From Foster to Fostering #FostersAdopt (Part II)

From Foster to Fostering #FostersAdopt (Part II)

From Foster to Fostering

A Personal Journey from Foster Kid to Adoptive Mother Foster Care Alumnus Kay Beckman

Part II of II

Click here if you missed Part I.

Beckman Family photo

Meet the Beckman Family. Photo by Sandi K Robb.

I can confidently say, the one thing that I wish I had better understood when first becoming involved in foster care as an adult is the struggle around attachment issues. I had to work through my own attachment issues while fostering, and it was much more difficult than if I had dealt with it before we brought kids into our home. I also wish I’d known how significant a role Reactive Attachment Disorder (RAD) can play in the lives of the children who come into our home. Decades ago, therapists would (and did) say, “you are like a bucket with a hole in it. Nothing will ever be good enough.” Recently, as an adult, I’ve learned that’s a great description of RAD.

Children are stuck in fight or flight mode, and nothing can seem to satisfy that fear sufficiently for them to feel safe and secure. It’s heart-wrenching, to say the least. Foster children come to us beaten, broken, hungry, neglected, scared, and missing their parents. They come, needing us to be strong and to know and meet their needs. If I was teaching a foster prep class now, I would spend weeks on attachment issues, post-traumatic stress, and trauma triggers. Until you see it first-hand, it is hard to imagine how prevalent and damaging trauma issues really are.

People offer such well-intentioned reassurances, like “I’m so glad you adopted them young!” or “they will heal, they are small”, and I want to cry… because I know that not all foster children, even the youngest, are able to leave their circumstances without long-lasting impacts. My little guy, our youngest, has anxiety to the point of hyperventilating. Why? We, along with the medical experts, don’t entirely know. Maybe he had an issue in utero. Maybe it was the impact of visits and the foster care process. We may never have a complete and definitive answer. But it’s the sad truth of foster parenting that every child who has walked through our home has been touched by trauma.

Beckman children, Marceline and Kilian playing dress up.

Marceline and Kilian playing dress up. Family photo from Kay Beckman.

My hope for fostering in the future is to keep learning and understanding the biological parents. I hope we can foster children that get to go home! We absolutely want to be a part of success stories. We also hope to adopt again.

If you’ve been adopted and want to foster or adopt, that’s awesome! You may be a better foster parent because of it. Because you sympathize because you have been there because you GET IT. It’s been so great to be a part of a community with others who have been adopted. We all have unique stories, and that’s true for foster children, as well. They can benefit from hearing your story. Maybe you were a fostered teen, and you could foster teens. You could mentor kids who were in a spot like you were. While seeing the hardships foster children have often faced can sometimes weigh heavily on your heart, there is SO much hope in this community. I hope we encourage our children to be advocates for other kids, and that they are able to heal and move forward to love and bless others.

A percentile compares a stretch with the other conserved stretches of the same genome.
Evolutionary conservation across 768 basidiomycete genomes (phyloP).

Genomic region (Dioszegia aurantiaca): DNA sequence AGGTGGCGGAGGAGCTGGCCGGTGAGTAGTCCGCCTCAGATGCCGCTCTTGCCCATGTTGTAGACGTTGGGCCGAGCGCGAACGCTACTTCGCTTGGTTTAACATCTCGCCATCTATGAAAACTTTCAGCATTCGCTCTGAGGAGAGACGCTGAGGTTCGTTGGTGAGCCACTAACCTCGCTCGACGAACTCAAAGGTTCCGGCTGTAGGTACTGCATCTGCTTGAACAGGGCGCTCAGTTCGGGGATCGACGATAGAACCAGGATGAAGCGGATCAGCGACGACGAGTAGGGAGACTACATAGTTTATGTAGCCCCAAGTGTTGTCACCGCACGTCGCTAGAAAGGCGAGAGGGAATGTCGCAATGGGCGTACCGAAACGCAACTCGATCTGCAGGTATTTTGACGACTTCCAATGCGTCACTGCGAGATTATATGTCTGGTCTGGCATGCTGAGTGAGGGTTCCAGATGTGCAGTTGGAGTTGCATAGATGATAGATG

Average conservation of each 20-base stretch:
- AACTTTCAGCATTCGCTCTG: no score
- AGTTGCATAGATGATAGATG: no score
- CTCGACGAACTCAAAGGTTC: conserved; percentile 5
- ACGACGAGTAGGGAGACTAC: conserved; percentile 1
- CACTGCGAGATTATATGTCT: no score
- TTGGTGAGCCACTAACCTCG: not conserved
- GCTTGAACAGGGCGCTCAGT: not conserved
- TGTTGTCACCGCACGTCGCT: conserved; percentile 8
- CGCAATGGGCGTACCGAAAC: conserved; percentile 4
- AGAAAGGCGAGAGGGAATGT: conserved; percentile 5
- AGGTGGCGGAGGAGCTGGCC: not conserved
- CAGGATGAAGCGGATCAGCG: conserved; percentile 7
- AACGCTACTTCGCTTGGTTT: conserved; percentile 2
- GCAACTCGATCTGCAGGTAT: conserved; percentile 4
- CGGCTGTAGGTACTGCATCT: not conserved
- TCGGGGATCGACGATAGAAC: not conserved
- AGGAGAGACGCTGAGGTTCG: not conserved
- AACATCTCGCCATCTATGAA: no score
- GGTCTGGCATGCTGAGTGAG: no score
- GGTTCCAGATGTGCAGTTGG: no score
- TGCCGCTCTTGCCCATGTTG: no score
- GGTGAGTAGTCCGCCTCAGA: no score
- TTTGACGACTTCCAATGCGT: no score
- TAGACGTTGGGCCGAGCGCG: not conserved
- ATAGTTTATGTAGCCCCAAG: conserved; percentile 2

Marceline and Kilian Beckman giving us smiles.

Marceline and Kilian Beckman giving us smiles. Photo by Sandi K Robb.

My encouragement, if you want to foster, is to go for it. Prepare for it. Go to therapy. Take steps to build a group around you who can provide support. Be aware that you may find yourself responsible for a little one dealing with sexual trauma, or neglect, or other issues that may trigger your own painful memories. Have a partner who is capable of understanding in the unfortunate case that you are triggered by the child’s comments. Most people are saddened and hurt by foster care stories. Fostered adults may be more sensitive. My other recommendation is to read books and articles. Read everything you can. It may not solve your problems, but it can help prepare you going forward. I often joke that I could teach foster classes or write a book on attachment issues from my own personal experiences and resources. That’s because it’s a serious responsibility to be informed regarding the specific issues your child faces. You are that child’s biggest advocate. You are also your own biggest advocate, so equip yourself as best you can. You have the power to change lives friends. Good luck!

Click here if you missed Part I.

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 All people in and from foster care are connected, empowered, and flourishing

Foster Care Alumni of America’s vision is to ensure a high quality of life for those in and from foster care through the collective voice of alumni. We intend to erase the differences in opportunities and outcomes that exist for people in and from foster care compared to those who have not experienced foster care.

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